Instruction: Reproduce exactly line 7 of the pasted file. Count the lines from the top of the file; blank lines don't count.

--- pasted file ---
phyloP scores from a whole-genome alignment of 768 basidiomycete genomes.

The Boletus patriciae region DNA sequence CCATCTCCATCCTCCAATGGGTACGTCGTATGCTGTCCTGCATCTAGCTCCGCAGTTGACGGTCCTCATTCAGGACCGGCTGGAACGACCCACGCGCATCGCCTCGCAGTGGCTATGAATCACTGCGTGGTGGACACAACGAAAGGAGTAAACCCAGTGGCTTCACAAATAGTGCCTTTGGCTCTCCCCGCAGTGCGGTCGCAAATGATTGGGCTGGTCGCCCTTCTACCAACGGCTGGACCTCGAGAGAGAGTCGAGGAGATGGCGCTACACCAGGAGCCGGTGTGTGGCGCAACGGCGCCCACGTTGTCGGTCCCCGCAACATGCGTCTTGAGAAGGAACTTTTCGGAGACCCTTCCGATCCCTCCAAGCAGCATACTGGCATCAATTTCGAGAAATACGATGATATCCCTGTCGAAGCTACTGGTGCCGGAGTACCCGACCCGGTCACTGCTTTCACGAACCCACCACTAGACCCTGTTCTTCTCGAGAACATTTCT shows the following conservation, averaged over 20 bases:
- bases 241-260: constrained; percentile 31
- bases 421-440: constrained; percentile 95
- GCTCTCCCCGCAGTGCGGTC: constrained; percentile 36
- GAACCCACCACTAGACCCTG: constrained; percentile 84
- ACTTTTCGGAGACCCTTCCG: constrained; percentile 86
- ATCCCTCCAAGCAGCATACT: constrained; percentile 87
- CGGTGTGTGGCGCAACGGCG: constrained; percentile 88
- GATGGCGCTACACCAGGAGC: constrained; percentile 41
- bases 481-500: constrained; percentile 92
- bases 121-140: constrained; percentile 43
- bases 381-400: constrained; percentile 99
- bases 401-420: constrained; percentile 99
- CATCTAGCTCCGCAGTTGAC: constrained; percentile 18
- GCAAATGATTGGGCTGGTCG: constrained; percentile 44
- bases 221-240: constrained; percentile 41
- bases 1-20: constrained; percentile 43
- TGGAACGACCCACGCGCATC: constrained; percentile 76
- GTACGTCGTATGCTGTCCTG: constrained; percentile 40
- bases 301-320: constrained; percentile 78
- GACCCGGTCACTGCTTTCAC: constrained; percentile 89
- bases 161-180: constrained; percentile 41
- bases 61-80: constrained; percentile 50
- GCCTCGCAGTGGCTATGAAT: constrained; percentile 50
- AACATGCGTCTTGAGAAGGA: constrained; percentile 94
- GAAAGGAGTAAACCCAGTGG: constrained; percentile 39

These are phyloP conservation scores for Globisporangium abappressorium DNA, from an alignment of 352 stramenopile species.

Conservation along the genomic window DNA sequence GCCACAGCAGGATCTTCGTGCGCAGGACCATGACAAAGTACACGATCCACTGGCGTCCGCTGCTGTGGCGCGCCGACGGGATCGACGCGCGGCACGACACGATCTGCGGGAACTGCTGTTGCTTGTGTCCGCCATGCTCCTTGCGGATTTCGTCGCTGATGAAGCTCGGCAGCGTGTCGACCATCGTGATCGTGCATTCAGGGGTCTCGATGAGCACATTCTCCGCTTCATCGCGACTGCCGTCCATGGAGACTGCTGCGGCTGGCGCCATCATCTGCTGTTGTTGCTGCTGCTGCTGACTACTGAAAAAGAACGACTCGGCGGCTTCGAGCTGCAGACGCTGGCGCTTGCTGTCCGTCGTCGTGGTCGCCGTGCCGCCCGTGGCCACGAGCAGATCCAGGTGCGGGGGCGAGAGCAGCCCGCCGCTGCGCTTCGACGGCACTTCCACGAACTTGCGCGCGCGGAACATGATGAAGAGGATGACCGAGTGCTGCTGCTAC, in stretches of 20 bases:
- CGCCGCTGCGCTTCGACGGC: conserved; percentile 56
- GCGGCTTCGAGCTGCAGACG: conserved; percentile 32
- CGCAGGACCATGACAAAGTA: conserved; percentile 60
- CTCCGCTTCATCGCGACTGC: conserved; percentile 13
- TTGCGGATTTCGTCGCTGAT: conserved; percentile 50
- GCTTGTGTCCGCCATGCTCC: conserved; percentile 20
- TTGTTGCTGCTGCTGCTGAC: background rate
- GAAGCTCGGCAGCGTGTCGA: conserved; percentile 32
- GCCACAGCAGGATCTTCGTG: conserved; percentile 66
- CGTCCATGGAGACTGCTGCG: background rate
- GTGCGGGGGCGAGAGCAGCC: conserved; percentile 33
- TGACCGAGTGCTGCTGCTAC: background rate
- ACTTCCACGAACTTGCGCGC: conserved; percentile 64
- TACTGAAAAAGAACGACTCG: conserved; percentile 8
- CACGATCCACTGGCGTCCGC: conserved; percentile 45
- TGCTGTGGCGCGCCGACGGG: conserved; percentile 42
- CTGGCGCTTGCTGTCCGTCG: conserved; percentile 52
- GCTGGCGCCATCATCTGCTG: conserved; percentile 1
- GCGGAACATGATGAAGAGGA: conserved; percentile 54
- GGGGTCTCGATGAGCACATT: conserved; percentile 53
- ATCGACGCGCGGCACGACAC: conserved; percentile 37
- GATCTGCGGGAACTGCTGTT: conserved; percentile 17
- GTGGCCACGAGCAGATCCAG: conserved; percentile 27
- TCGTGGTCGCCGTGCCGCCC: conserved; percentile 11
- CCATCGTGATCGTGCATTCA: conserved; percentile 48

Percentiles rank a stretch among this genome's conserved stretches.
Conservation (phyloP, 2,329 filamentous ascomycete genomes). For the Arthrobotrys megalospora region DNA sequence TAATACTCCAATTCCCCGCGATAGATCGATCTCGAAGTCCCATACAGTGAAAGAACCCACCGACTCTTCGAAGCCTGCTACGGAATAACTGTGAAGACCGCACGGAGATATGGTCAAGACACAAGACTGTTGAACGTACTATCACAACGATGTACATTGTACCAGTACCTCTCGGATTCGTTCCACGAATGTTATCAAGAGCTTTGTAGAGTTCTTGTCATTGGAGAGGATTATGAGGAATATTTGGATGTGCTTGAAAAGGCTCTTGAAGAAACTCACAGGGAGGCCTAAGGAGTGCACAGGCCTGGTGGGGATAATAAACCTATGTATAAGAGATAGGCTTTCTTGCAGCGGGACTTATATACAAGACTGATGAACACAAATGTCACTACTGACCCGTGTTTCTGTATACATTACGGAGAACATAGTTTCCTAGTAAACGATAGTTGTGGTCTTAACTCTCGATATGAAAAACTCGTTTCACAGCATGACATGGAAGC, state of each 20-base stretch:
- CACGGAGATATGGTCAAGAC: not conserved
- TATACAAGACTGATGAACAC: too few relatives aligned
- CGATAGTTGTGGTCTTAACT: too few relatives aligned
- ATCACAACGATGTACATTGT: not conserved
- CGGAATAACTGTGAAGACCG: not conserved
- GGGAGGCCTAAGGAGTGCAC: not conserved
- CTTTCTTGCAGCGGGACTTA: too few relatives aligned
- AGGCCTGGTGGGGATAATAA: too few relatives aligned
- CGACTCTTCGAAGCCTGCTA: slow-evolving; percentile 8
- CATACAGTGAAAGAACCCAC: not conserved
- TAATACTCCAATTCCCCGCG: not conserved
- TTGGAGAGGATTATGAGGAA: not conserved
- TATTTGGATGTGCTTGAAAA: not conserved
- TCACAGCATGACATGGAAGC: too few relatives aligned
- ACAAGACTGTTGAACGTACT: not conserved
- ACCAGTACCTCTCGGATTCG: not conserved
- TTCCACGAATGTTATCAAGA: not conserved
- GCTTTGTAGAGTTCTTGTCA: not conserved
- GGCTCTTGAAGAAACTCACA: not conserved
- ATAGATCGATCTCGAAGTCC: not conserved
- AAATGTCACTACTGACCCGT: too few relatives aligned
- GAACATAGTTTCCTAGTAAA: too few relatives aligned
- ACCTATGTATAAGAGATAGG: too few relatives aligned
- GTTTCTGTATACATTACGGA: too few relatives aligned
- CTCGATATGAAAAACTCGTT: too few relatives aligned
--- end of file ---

- ACTTTTCGGAGACCCTTCCG: constrained; percentile 86